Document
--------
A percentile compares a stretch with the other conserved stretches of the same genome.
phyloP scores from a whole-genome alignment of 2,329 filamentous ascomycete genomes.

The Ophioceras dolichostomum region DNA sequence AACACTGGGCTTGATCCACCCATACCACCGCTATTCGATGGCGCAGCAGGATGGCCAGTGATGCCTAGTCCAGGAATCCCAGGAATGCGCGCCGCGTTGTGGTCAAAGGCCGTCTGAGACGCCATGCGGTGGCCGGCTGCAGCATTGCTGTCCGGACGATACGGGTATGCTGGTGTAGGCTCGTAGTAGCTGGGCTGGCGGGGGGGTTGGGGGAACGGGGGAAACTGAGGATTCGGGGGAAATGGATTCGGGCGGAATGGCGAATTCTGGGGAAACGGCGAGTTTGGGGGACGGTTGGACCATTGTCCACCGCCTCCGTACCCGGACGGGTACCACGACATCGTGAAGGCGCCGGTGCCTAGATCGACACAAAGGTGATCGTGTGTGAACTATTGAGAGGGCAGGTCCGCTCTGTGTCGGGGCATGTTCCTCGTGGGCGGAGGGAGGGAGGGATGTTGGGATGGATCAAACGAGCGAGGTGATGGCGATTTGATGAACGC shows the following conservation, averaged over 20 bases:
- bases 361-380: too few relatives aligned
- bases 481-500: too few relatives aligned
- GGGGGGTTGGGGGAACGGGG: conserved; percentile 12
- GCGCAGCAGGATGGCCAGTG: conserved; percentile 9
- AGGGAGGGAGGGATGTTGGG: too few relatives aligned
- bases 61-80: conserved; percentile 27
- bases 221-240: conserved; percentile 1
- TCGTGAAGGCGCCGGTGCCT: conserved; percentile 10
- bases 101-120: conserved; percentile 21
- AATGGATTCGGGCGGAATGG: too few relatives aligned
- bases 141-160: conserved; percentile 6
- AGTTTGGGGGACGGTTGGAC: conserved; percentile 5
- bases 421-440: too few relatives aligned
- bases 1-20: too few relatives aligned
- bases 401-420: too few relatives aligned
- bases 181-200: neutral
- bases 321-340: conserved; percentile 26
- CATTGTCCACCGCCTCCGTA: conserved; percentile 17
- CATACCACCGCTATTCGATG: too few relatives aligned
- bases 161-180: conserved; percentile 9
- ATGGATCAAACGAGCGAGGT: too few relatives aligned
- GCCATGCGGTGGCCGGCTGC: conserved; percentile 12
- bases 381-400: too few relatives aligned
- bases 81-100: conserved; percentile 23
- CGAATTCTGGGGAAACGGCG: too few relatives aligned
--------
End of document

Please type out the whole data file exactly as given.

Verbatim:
A percentile compares a stretch with the other conserved stretches of the same genome.
phyloP scores from a whole-genome alignment of 2,329 filamentous ascomycete genomes.

The Ophioceras dolichostomum region DNA sequence AACACTGGGCTTGATCCACCCATACCACCGCTATTCGATGGCGCAGCAGGATGGCCAGTGATGCCTAGTCCAGGAATCCCAGGAATGCGCGCCGCGTTGTGGTCAAAGGCCGTCTGAGACGCCATGCGGTGGCCGGCTGCAGCATTGCTGTCCGGACGATACGGGTATGCTGGTGTAGGCTCGTAGTAGCTGGGCTGGCGGGGGGGTTGGGGGAACGGGGGAAACTGAGGATTCGGGGGAAATGGATTCGGGCGGAATGGCGAATTCTGGGGAAACGGCGAGTTTGGGGGACGGTTGGACCATTGTCCACCGCCTCCGTACCCGGACGGGTACCACGACATCGTGAAGGCGCCGGTGCCTAGATCGACACAAAGGTGATCGTGTGTGAACTATTGAGAGGGCAGGTCCGCTCTGTGTCGGGGCATGTTCCTCGTGGGCGGAGGGAGGGAGGGATGTTGGGATGGATCAAACGAGCGAGGTGATGGCGATTTGATGAACGC shows the following conservation, averaged over 20 bases:
- bases 361-380: too few relatives aligned
- bases 481-500: too few relatives aligned
- GGGGGGTTGGGGGAACGGGG: conserved; percentile 12
- GCGCAGCAGGATGGCCAGTG: conserved; percentile 9
- AGGGAGGGAGGGATGTTGGG: too few relatives aligned
- bases 61-80: conserved; percentile 27
- bases 221-240: conserved; percentile 1
- TCGTGAAGGCGCCGGTGCCT: conserved; percentile 10
- bases 101-120: conserved; percentile 21
- AATGGATTCGGGCGGAATGG: too few relatives aligned
- bases 141-160: conserved; percentile 6
- AGTTTGGGGGACGGTTGGAC: conserved; percentile 5
- bases 421-440: too few relatives aligned
- bases 1-20: too few relatives aligned
- bases 401-420: too few relatives aligned
- bases 181-200: neutral
- bases 321-340: conserved; percentile 26
- CATTGTCCACCGCCTCCGTA: conserved; percentile 17
- CATACCACCGCTATTCGATG: too few relatives aligned
- bases 161-180: conserved; percentile 9
- ATGGATCAAACGAGCGAGGT: too few relatives aligned
- GCCATGCGGTGGCCGGCTGC: conserved; percentile 12
- bases 381-400: too few relatives aligned
- bases 81-100: conserved; percentile 23
- CGAATTCTGGGGAAACGGCG: too few relatives aligned